Not for us, the Grainer Collection

By | Category: Travel destinations, Travel rumblings

Richard Slee - Spook (Photograph by Lee Ewing)

Richard Slee - Spook (Photograph by Lee Ewing)

Last month an exhibition closed at the Mint Museum in Charlotte, North Carolina in America. So what, you might say, exhibitions close all the time. But this exhibition was an unusual one in that it was one of modern British ceramics

The ceramics come from the 700 piece collection owned by Diane and Marc Grainer. Since working here and developing an interest in modern British ceramics they have amassed quite a collection over the last 20 years. I went to the opening of the exhibition back in October and, since then, I have been waiting for an announcement to say it was coming to some part of the UK. But nothing. Maybe Charlotte is the second best place to see it since there are British connections. After all, the city is named after Queen Charlotte wife of George III the Farmer King. And the county in which the city is based is Mecklenburg, the place that Queen Charlotte came from.

The collection opened the new location for the Mint Uptown. A new, five story building housed it in what has become a museum and cultural part of the city known as the Levine Center for the Arts. A 24 hour party launched the new site with hamburger and pizza food carts outside and wine and music inside. Tee shirts and shorts jostled with dinner jackets. In the wee small hours, and on a Saturday entry, was free with the museum being busy throughout the weekend. The Mint is one of those regional museums that Americans have throughout their country which house collections most of us over this side of the pond have never come across. And the Grainer collection is one of them. Loaned for the event, most now probably sit back in the Grainer’s home. Like any other collectors, their home has been taken over by their passion (I have to confess that I know the Grainers) and, like most couples who collect, they disagree on what to acquire. One of the highlights, for me, of the exhibition was a video interview with the pair where you can see each of them wondering why the other bought a certain piece. The likes and dislikes of the two are clearly visible and, at one stage, Diane Grainer wonders why Marc has bought yet another pot! It makes the collectors seem more human – if that’s not an insult –and like the rest of us who collect things because we like what we hoard.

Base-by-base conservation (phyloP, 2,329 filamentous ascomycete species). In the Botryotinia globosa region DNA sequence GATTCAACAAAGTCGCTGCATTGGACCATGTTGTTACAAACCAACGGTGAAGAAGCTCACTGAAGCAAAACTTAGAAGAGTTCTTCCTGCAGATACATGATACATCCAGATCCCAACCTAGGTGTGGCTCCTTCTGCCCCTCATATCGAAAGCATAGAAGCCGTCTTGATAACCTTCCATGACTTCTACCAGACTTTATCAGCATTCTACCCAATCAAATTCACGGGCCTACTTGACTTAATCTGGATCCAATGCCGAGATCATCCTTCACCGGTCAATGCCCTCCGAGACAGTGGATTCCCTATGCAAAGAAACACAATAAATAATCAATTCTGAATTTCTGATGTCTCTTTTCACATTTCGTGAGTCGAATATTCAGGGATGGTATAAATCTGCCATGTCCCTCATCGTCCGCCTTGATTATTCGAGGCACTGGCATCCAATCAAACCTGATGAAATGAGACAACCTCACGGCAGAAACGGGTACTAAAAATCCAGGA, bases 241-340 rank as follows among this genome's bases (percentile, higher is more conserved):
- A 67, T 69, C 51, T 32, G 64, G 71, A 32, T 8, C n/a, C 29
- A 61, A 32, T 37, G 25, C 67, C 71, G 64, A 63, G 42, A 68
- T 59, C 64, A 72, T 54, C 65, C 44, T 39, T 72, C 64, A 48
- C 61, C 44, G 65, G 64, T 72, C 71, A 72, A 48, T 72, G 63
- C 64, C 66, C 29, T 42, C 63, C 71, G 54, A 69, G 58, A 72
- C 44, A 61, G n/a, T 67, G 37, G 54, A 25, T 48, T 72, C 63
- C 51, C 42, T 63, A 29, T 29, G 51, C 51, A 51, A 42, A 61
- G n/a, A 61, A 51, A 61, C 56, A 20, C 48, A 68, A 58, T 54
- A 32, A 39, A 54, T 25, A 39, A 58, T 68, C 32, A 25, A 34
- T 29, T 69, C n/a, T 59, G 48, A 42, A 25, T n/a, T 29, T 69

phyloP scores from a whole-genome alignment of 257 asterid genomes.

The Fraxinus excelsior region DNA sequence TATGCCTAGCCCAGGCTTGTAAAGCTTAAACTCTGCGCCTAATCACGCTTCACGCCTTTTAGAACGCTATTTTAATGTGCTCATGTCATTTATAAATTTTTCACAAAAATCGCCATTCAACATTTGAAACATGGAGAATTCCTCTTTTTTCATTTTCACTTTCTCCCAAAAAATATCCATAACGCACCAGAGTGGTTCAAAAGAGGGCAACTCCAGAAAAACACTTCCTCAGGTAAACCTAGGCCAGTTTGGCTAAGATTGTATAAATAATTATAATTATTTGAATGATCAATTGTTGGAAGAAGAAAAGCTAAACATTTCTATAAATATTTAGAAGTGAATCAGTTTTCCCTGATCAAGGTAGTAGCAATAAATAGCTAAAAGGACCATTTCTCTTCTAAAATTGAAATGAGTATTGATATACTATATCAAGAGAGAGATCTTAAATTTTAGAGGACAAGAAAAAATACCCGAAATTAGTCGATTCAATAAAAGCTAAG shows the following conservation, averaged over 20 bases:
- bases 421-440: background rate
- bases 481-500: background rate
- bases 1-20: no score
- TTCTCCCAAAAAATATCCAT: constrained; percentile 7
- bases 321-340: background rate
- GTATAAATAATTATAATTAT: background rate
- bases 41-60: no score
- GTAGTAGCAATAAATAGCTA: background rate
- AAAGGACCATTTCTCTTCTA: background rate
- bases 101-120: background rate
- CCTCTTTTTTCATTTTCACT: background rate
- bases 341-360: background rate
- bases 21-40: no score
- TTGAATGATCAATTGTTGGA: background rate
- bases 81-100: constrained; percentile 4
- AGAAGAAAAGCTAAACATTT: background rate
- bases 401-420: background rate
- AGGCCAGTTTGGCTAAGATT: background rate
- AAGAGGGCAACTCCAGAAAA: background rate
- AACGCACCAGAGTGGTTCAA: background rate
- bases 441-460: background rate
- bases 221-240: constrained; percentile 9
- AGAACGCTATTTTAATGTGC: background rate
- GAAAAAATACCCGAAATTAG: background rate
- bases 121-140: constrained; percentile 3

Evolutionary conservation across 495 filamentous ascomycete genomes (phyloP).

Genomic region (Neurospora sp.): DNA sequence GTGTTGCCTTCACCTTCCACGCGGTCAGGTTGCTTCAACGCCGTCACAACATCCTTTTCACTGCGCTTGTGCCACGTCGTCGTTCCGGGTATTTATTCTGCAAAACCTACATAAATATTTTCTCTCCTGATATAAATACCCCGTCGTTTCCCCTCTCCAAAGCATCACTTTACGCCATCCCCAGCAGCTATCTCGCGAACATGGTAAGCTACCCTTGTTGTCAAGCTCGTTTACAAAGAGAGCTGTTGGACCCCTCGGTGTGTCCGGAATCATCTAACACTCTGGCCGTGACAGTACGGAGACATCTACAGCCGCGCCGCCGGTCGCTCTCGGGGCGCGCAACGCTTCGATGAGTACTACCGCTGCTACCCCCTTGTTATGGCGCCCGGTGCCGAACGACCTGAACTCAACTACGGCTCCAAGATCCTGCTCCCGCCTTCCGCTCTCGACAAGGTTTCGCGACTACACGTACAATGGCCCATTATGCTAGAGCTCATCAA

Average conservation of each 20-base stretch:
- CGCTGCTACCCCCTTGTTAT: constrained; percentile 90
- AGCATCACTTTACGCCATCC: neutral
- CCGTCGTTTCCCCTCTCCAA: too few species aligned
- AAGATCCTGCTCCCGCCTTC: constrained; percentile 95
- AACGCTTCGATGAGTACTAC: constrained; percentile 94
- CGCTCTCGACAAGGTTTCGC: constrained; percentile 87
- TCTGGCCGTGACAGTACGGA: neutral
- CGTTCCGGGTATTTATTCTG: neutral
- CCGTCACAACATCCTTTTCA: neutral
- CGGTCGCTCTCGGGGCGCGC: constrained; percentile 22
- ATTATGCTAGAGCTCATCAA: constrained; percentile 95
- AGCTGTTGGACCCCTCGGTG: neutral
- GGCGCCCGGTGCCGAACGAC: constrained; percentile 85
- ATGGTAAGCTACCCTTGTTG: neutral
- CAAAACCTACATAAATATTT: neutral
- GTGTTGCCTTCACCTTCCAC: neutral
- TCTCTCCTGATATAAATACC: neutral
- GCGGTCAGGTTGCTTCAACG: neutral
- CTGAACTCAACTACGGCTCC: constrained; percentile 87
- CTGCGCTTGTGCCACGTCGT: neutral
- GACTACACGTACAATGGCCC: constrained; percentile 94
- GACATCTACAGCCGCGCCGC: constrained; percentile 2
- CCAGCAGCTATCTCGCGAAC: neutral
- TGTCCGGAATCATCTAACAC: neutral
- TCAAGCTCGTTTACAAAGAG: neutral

Grayson Perry - The Guardians (Photograph by Lee Ewing)

Grayson Perry - The Guardians (Photograph by Lee Ewing)

But the collection is more than about pots although two Grayson Perry large pieces called “The Guardians” welcomed you to the show. Bought before Perry was widely known, I dread to think what it would cost to buy them now. But that is the joy of the collection. Pieces were bought when these artists were largely unknown other than within a small arts circle. Prices are a fraction of what what contemporary paintings might fetch. Yet British ceramics have are well known throughout the world. The Grainers bought because they liked what they saw not because they were buying an investment. Take a little piece called “Spook” by Richard Slee. On the face of it you might see a vase but the two eyes and the curled tail at the bottom of the pot turns it into something that children seeing it were fascinated by.

Now the Grainers have donated some of their collection to this museum. As the Mint writes in its introduction to the exhibition, “…the Grainers have ensured that the Mint…will become a major center for Contemporary British Studio Ceramics.” Shame then that no British institution was like minded enough to want to bring it here.

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